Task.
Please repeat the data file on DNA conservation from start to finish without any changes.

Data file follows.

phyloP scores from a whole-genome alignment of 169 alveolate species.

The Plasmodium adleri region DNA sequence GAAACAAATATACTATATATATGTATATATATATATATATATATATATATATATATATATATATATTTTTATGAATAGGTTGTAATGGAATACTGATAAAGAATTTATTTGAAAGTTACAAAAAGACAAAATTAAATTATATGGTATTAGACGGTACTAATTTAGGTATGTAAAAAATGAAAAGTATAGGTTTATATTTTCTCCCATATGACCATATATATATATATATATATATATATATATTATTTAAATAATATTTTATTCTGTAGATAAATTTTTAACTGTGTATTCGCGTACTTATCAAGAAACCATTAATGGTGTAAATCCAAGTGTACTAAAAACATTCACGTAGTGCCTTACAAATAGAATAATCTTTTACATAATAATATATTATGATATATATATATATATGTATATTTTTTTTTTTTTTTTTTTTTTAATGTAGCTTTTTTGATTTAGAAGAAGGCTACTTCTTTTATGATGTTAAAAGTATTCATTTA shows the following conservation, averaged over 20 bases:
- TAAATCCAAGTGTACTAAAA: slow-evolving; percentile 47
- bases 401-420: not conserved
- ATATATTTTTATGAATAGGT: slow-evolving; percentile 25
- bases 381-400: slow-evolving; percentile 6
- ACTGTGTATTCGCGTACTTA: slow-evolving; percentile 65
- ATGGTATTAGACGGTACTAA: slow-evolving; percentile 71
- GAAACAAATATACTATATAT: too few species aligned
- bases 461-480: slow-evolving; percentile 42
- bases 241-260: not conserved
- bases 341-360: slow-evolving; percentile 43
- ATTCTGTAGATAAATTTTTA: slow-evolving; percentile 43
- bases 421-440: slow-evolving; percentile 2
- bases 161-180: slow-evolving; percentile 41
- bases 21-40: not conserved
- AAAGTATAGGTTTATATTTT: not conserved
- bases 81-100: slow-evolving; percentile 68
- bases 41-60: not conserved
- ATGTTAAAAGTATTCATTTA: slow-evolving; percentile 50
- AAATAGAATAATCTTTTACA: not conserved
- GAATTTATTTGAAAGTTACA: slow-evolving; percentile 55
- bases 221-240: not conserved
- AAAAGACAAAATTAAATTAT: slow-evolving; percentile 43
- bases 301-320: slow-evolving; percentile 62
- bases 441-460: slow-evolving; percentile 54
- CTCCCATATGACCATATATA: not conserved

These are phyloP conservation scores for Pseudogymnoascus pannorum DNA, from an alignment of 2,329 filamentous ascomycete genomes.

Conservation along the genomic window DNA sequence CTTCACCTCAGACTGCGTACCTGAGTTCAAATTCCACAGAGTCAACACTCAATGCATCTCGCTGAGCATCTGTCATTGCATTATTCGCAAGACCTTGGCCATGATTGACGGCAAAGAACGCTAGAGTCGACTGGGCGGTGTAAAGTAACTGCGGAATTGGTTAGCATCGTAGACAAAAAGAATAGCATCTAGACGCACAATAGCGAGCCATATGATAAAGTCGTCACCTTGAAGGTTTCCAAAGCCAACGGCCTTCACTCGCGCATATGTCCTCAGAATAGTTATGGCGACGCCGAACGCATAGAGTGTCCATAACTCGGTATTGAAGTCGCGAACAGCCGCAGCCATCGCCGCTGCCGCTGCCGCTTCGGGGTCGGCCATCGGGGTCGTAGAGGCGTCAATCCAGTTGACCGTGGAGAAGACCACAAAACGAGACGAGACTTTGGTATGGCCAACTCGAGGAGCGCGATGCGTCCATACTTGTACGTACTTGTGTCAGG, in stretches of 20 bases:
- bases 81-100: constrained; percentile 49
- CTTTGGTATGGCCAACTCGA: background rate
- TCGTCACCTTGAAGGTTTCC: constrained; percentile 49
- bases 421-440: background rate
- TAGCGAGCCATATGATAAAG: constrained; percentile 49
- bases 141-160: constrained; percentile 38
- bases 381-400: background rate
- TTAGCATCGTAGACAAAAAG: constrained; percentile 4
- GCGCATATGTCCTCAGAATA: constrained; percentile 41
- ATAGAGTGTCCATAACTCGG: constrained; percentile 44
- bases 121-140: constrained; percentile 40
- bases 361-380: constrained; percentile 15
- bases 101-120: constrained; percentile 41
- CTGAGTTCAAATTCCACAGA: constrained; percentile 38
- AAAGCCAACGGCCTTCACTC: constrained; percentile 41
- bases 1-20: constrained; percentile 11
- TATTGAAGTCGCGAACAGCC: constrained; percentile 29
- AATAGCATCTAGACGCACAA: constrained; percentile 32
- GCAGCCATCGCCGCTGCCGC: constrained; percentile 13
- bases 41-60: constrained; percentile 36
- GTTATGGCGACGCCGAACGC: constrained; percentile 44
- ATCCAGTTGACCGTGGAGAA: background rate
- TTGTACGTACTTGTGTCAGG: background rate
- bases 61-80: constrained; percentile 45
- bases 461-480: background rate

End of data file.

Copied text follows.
phyloP scores from a whole-genome alignment of 169 alveolate species.

The Plasmodium adleri region DNA sequence GAAACAAATATACTATATATATGTATATATATATATATATATATATATATATATATATATATATATTTTTATGAATAGGTTGTAATGGAATACTGATAAAGAATTTATTTGAAAGTTACAAAAAGACAAAATTAAATTATATGGTATTAGACGGTACTAATTTAGGTATGTAAAAAATGAAAAGTATAGGTTTATATTTTCTCCCATATGACCATATATATATATATATATATATATATATATTATTTAAATAATATTTTATTCTGTAGATAAATTTTTAACTGTGTATTCGCGTACTTATCAAGAAACCATTAATGGTGTAAATCCAAGTGTACTAAAAACATTCACGTAGTGCCTTACAAATAGAATAATCTTTTACATAATAATATATTATGATATATATATATATATGTATATTTTTTTTTTTTTTTTTTTTTTAATGTAGCTTTTTTGATTTAGAAGAAGGCTACTTCTTTTATGATGTTAAAAGTATTCATTTA shows the following conservation, averaged over 20 bases:
- TAAATCCAAGTGTACTAAAA: slow-evolving; percentile 47
- bases 401-420: not conserved
- ATATATTTTTATGAATAGGT: slow-evolving; percentile 25
- bases 381-400: slow-evolving; percentile 6
- ACTGTGTATTCGCGTACTTA: slow-evolving; percentile 65
- ATGGTATTAGACGGTACTAA: slow-evolving; percentile 71
- GAAACAAATATACTATATAT: too few species aligned
- bases 461-480: slow-evolving; percentile 42
- bases 241-260: not conserved
- bases 341-360: slow-evolving; percentile 43
- ATTCTGTAGATAAATTTTTA: slow-evolving; percentile 43
- bases 421-440: slow-evolving; percentile 2
- bases 161-180: slow-evolving; percentile 41
- bases 21-40: not conserved
- AAAGTATAGGTTTATATTTT: not conserved
- bases 81-100: slow-evolving; percentile 68
- bases 41-60: not conserved
- ATGTTAAAAGTATTCATTTA: slow-evolving; percentile 50
- AAATAGAATAATCTTTTACA: not conserved
- GAATTTATTTGAAAGTTACA: slow-evolving; percentile 55
- bases 221-240: not conserved
- AAAAGACAAAATTAAATTAT: slow-evolving; percentile 43
- bases 301-320: slow-evolving; percentile 62
- bases 441-460: slow-evolving; percentile 54
- CTCCCATATGACCATATATA: not conserved

These are phyloP conservation scores for Pseudogymnoascus pannorum DNA, from an alignment of 2,329 filamentous ascomycete genomes.

Conservation along the genomic window DNA sequence CTTCACCTCAGACTGCGTACCTGAGTTCAAATTCCACAGAGTCAACACTCAATGCATCTCGCTGAGCATCTGTCATTGCATTATTCGCAAGACCTTGGCCATGATTGACGGCAAAGAACGCTAGAGTCGACTGGGCGGTGTAAAGTAACTGCGGAATTGGTTAGCATCGTAGACAAAAAGAATAGCATCTAGACGCACAATAGCGAGCCATATGATAAAGTCGTCACCTTGAAGGTTTCCAAAGCCAACGGCCTTCACTCGCGCATATGTCCTCAGAATAGTTATGGCGACGCCGAACGCATAGAGTGTCCATAACTCGGTATTGAAGTCGCGAACAGCCGCAGCCATCGCCGCTGCCGCTGCCGCTTCGGGGTCGGCCATCGGGGTCGTAGAGGCGTCAATCCAGTTGACCGTGGAGAAGACCACAAAACGAGACGAGACTTTGGTATGGCCAACTCGAGGAGCGCGATGCGTCCATACTTGTACGTACTTGTGTCAGG, in stretches of 20 bases:
- bases 81-100: constrained; percentile 49
- CTTTGGTATGGCCAACTCGA: background rate
- TCGTCACCTTGAAGGTTTCC: constrained; percentile 49
- bases 421-440: background rate
- TAGCGAGCCATATGATAAAG: constrained; percentile 49
- bases 141-160: constrained; percentile 38
- bases 381-400: background rate
- TTAGCATCGTAGACAAAAAG: constrained; percentile 4
- GCGCATATGTCCTCAGAATA: constrained; percentile 41
- ATAGAGTGTCCATAACTCGG: constrained; percentile 44
- bases 121-140: constrained; percentile 40
- bases 361-380: constrained; percentile 15
- bases 101-120: constrained; percentile 41
- CTGAGTTCAAATTCCACAGA: constrained; percentile 38
- AAAGCCAACGGCCTTCACTC: constrained; percentile 41
- bases 1-20: constrained; percentile 11
- TATTGAAGTCGCGAACAGCC: constrained; percentile 29
- AATAGCATCTAGACGCACAA: constrained; percentile 32
- GCAGCCATCGCCGCTGCCGC: constrained; percentile 13
- bases 41-60: constrained; percentile 36
- GTTATGGCGACGCCGAACGC: constrained; percentile 44
- ATCCAGTTGACCGTGGAGAA: background rate
- TTGTACGTACTTGTGTCAGG: background rate
- bases 61-80: constrained; percentile 45
- bases 461-480: background rate